To maintain 100% control, some firms are choosing to infuse just enough equity into a portfolio company to prevent dilution while making its debt more manageable; others are using NAV loans, accessing better rates for cash-constrained portfolio companies. Rolling over single assets in need of capital restructuring into continuation vehicles has also emerged as a refinancing option. 

Ultimately, cash concerns in buyout portfolios trigger a series of considerations for both GPs and LPs. For GPs, an imperative emerges to acquire a comprehensive, consolidated view of portfolio companies grappling with loan maturities or cash constraints, devise a data-driven strategy for enhancing EBITDA, or explore innovative approaches to address balance sheet concerns. 

Concurrently, LPs need visibility into strategies their GPs are tapping to resolve cash-related issues within portfolio companies. For example, As GPs increasingly turn to NAV loans, it becomes crucial for LPs to assess the quality of underlying assets securing these facilities and understand the implications of added leverage on portfolio performance.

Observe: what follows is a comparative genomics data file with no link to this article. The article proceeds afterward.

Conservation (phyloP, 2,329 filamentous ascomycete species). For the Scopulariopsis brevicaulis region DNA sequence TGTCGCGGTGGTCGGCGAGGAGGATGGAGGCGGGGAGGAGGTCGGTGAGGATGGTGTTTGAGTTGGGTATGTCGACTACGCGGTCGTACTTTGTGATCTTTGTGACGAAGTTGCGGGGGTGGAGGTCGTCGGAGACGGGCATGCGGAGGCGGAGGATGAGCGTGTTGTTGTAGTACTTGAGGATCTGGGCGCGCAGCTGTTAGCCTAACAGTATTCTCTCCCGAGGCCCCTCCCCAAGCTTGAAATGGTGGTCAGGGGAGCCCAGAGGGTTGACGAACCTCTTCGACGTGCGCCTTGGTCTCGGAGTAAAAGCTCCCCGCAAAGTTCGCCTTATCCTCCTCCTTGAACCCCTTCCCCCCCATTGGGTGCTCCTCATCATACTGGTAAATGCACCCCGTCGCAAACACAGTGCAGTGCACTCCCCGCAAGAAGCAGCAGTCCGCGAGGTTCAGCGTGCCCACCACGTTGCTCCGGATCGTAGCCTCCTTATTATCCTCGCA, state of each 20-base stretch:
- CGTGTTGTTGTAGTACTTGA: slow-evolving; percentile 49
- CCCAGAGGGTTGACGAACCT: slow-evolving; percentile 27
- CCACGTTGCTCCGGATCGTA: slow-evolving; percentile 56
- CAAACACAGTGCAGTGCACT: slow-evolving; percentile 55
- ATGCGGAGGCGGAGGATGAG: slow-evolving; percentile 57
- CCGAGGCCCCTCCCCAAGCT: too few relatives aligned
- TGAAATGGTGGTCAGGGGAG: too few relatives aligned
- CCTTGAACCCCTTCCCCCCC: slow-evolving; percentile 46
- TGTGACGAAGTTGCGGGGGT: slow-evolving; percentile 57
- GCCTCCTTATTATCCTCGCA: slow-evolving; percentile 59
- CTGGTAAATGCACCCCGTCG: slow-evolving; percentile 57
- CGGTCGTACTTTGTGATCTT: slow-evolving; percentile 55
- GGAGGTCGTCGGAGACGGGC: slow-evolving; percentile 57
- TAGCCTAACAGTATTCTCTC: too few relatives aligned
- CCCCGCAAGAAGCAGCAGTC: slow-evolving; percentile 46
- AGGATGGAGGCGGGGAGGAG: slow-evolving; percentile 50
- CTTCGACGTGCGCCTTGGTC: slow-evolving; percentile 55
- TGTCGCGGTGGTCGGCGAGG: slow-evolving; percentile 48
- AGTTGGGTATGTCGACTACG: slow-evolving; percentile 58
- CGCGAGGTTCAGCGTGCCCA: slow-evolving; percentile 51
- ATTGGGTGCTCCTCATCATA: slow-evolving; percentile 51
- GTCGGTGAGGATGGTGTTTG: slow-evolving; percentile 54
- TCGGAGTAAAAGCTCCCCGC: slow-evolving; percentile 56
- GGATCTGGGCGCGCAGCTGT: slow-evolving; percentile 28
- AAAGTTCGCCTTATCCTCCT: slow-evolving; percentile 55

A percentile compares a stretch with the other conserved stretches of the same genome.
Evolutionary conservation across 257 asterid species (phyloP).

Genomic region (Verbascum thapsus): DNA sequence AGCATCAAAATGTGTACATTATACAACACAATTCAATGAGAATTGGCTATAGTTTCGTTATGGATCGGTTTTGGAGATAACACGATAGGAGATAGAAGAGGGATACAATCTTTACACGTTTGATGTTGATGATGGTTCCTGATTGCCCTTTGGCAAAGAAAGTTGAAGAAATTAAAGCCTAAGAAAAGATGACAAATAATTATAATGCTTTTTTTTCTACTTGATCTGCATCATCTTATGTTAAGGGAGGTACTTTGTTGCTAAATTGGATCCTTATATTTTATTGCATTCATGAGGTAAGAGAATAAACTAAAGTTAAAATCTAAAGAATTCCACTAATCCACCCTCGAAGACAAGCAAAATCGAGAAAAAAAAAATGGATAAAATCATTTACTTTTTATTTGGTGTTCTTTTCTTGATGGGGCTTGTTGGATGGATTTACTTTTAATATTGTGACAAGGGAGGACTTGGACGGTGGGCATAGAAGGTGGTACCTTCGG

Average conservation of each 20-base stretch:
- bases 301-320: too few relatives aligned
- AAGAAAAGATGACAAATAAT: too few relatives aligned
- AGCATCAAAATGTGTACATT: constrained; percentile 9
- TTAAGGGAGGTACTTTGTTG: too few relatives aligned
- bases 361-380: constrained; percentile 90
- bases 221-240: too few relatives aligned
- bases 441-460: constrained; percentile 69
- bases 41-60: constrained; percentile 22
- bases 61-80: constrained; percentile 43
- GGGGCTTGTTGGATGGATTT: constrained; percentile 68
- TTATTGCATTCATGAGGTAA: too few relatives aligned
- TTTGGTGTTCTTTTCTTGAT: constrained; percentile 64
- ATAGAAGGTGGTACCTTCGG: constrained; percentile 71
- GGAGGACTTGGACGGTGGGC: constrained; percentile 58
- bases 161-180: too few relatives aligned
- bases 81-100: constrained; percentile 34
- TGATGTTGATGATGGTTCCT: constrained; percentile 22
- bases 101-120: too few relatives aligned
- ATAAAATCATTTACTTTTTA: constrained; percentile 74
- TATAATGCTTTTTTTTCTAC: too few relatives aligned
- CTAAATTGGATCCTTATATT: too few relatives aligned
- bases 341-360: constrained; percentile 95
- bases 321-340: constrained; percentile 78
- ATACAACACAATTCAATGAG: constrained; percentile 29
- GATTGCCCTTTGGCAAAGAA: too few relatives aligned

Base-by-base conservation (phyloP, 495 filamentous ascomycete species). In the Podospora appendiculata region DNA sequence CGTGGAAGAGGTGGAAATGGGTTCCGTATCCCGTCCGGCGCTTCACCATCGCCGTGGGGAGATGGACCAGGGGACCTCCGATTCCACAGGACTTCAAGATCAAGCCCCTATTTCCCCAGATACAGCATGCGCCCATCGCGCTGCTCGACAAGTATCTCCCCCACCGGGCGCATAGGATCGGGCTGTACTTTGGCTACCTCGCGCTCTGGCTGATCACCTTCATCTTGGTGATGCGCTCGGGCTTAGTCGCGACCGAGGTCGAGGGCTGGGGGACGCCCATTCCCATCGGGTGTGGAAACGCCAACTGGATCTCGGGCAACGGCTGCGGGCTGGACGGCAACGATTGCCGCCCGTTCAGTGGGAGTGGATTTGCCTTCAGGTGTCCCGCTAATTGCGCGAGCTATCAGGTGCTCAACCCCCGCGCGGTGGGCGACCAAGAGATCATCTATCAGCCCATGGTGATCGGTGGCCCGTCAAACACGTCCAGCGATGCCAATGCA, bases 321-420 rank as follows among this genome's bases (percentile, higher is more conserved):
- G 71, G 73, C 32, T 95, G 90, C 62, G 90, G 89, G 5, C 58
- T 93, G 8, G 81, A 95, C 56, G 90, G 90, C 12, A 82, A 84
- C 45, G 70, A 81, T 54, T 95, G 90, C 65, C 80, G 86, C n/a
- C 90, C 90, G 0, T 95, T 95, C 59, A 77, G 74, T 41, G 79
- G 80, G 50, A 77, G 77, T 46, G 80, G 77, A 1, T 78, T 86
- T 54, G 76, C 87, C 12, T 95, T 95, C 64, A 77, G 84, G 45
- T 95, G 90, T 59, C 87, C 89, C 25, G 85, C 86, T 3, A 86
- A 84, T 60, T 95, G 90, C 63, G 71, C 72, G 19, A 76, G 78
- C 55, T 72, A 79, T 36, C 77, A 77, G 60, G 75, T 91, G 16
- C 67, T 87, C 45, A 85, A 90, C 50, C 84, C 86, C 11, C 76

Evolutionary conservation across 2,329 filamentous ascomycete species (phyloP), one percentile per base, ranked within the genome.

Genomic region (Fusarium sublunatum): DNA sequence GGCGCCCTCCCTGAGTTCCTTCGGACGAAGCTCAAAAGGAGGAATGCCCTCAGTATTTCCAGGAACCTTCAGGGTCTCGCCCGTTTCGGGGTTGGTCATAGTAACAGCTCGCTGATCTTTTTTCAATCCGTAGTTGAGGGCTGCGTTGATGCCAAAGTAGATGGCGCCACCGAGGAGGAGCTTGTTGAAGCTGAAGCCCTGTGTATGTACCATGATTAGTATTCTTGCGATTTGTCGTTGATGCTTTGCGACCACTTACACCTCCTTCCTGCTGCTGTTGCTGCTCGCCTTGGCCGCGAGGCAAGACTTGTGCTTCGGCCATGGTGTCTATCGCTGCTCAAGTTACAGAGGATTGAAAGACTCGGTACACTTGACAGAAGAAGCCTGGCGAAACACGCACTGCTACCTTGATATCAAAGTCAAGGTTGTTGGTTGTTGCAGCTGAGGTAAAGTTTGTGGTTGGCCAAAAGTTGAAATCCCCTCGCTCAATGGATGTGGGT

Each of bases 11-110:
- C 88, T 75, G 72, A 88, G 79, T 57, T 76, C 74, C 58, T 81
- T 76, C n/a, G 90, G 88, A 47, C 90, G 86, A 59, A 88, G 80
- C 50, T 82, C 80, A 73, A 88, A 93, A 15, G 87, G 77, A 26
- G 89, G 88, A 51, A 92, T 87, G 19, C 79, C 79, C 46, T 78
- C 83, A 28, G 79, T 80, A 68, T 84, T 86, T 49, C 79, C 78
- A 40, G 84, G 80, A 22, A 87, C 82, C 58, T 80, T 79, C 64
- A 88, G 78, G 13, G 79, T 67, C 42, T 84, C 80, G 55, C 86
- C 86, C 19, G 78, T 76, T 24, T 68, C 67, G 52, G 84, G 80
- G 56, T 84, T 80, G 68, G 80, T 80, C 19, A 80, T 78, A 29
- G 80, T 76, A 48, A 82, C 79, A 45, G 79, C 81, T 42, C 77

Bain shows: Rising interest rates driving down interest coverage ratios across buyout backed businesses.

Chronograph adds: Rising interest rates do not only impact active LBOs, but also leverage during acquisition. As of September of 2023, equity contribution in LBOs crossed the 50% mark — the first time this has occurred since PitchBook LCD began monitoring in 1997.

Return Attribution Will Become a Greater Priority for LPs

Higher interest rates and cash flow management struggles pose a real threat to buyout returns. Over the past decade, GPs have relied heavily on multiple expansion and revenue growth to generate returns. Yet, a strategy shift becomes paramount as the ZIRP era comes to a close, and the prospect of sustained higher interest rates potentially curtails the consistent multiple expansion and growth that has propelled buyout returns in recent history. To deliver outperformance, GPs must adopt value-creation approaches that prioritize enhancing margins, shifting from the ‘growth at all costs’ mentality that has largely defined value creation since the GFC.